Impact of a Constructivist Career Course on Academic Performance and Graduation Outcomes

Tabitha Grier-Reed, Rose Chahla

Research output: Contribution to journalArticlepeer-review

1 Scopus citations

Abstract

Career planning courses are one of the most effective ways to improve career development, and the benefits to career decision-making are well documented. The research base regarding whether career courses contribute to academic outcomes is less well-developed. Although recent findings suggest that career courses may improve retention in the first-and second-year of college, it is not clear that these gains extend to graduation. Hence, we explored years to graduation, credit completion, and cumulative grade point average for 103 university students enrolled in a constructivist career course and 107 students in a comparison group. We also included race or ethnicity as an independent variable. Using composite ACT score and high school rank as covariates, we found no effect for the career course on cumulative grade point average, years to graduation, or credit completion. Additionally, there was no effect for race or ethnicity. Implications for the need to develop more upper division career courses are discussed.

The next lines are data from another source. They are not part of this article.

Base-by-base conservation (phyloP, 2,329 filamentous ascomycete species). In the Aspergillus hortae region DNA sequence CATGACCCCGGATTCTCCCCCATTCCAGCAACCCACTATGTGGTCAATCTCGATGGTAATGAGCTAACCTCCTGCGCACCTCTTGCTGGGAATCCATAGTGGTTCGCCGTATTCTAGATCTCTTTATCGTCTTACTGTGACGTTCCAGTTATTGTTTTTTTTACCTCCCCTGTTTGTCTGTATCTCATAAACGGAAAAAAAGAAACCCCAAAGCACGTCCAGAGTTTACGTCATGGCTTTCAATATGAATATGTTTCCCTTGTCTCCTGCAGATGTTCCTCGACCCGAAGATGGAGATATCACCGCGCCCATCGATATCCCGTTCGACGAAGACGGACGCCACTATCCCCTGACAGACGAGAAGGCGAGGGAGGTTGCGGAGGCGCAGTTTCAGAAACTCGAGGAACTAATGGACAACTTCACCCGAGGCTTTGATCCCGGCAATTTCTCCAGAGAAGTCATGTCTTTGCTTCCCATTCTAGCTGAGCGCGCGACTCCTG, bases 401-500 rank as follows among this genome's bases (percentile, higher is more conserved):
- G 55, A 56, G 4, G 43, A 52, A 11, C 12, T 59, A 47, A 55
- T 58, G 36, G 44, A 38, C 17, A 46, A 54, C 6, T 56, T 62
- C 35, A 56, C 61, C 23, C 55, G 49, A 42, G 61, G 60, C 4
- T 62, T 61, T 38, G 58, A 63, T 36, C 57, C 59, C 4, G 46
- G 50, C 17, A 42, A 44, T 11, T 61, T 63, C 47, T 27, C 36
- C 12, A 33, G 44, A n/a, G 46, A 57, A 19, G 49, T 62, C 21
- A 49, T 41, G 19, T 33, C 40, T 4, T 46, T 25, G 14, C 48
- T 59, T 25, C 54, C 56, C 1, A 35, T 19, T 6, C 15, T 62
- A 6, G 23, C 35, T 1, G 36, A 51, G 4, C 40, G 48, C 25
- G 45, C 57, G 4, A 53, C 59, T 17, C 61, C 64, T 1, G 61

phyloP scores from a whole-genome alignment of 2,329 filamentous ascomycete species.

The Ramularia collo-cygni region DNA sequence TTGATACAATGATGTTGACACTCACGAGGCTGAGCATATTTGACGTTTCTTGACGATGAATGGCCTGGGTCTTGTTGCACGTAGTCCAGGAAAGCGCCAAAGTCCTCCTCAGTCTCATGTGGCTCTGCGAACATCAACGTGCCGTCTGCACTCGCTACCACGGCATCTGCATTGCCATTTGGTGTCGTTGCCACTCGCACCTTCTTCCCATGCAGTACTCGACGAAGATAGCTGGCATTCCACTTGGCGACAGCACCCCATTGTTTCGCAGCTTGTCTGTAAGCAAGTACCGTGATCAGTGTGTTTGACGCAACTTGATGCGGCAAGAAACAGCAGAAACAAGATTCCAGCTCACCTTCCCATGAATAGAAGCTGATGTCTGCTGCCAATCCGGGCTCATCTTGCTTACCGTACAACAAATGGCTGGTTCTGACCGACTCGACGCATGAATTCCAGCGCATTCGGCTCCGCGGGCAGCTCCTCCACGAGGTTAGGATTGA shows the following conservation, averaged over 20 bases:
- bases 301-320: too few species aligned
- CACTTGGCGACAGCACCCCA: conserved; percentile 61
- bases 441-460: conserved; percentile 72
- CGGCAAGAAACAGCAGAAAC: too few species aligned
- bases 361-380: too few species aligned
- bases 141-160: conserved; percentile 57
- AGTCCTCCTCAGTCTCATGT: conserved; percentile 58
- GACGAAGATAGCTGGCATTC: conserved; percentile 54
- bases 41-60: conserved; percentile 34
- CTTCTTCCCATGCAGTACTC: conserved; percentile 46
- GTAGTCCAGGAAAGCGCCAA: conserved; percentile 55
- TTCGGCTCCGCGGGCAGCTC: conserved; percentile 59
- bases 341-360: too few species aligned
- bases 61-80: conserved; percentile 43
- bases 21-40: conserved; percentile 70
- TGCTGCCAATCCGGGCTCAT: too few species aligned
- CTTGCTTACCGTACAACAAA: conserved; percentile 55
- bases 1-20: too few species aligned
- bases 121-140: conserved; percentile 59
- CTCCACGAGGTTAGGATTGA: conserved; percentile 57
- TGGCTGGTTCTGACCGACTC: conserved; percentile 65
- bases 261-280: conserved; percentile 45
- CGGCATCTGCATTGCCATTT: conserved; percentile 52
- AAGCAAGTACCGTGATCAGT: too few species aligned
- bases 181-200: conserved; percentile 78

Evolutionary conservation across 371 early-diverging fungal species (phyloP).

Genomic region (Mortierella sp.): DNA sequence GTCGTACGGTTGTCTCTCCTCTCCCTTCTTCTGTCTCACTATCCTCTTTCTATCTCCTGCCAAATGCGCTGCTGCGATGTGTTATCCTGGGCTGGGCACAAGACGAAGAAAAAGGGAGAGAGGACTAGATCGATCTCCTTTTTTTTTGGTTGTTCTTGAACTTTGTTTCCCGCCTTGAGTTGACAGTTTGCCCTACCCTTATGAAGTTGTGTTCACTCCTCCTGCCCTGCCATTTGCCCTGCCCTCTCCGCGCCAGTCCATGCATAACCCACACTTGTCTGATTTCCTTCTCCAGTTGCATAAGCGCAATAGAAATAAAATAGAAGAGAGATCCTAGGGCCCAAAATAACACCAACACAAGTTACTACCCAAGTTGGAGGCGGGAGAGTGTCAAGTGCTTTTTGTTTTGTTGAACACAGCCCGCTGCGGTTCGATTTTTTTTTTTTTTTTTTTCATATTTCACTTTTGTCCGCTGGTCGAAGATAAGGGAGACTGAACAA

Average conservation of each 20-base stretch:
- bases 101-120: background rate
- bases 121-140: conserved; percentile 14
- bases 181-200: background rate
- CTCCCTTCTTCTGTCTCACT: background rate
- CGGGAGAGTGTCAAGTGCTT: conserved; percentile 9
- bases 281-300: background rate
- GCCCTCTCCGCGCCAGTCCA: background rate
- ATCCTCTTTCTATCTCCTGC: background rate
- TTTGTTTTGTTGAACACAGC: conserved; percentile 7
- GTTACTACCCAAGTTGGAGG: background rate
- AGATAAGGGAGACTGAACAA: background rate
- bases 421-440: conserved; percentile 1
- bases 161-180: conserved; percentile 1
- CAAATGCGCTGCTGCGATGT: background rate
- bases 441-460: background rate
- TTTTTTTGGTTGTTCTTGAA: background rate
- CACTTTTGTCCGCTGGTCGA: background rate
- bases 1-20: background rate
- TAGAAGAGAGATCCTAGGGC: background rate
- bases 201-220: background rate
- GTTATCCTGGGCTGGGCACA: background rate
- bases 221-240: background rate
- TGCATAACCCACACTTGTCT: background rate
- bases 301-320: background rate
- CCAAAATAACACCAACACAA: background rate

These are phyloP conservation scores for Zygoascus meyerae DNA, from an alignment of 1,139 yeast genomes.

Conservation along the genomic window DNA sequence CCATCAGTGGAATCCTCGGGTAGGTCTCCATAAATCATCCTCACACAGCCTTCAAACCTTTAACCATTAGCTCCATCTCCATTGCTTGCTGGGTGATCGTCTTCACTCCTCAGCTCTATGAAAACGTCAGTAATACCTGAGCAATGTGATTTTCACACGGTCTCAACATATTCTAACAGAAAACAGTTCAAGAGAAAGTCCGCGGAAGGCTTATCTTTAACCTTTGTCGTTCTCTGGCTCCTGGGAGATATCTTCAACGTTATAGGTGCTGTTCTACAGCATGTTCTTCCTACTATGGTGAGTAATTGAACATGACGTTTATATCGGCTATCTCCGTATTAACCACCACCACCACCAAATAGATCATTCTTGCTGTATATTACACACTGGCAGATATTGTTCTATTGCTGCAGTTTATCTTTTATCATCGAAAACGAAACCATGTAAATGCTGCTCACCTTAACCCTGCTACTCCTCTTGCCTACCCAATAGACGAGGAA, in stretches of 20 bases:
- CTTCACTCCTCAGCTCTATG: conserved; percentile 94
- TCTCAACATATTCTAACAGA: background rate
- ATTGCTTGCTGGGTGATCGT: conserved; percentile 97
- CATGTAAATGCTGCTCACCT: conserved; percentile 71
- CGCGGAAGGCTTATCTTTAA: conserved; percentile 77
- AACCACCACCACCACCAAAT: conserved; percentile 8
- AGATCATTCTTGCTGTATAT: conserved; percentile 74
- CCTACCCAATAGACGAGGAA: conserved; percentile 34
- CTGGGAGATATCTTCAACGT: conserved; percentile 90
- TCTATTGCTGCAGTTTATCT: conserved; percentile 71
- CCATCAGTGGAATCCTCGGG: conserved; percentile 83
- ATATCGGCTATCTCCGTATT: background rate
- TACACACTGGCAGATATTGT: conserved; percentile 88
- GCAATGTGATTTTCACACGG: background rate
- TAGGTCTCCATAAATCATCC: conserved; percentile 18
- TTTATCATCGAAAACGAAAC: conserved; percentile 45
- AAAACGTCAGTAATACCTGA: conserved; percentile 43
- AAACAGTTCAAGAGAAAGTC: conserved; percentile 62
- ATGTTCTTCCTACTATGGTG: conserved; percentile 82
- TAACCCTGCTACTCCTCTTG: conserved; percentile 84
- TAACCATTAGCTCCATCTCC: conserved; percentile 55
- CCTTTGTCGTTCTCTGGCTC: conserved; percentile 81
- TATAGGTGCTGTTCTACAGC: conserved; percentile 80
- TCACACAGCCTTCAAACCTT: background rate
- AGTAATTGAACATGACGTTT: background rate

Original languageEnglish (US)
Pages (from-to)105-118
Number of pages14
JournalJournal of College Student Retention: Research, Theory and Practice
Volume17
Issue number1
DOIs
StatePublished - May 1 2015

Keywords

  • Academic achievement
  • academic retention
  • career constructive approach or postmodern approaches
  • longitudinal studies
  • undergraduates or early adults

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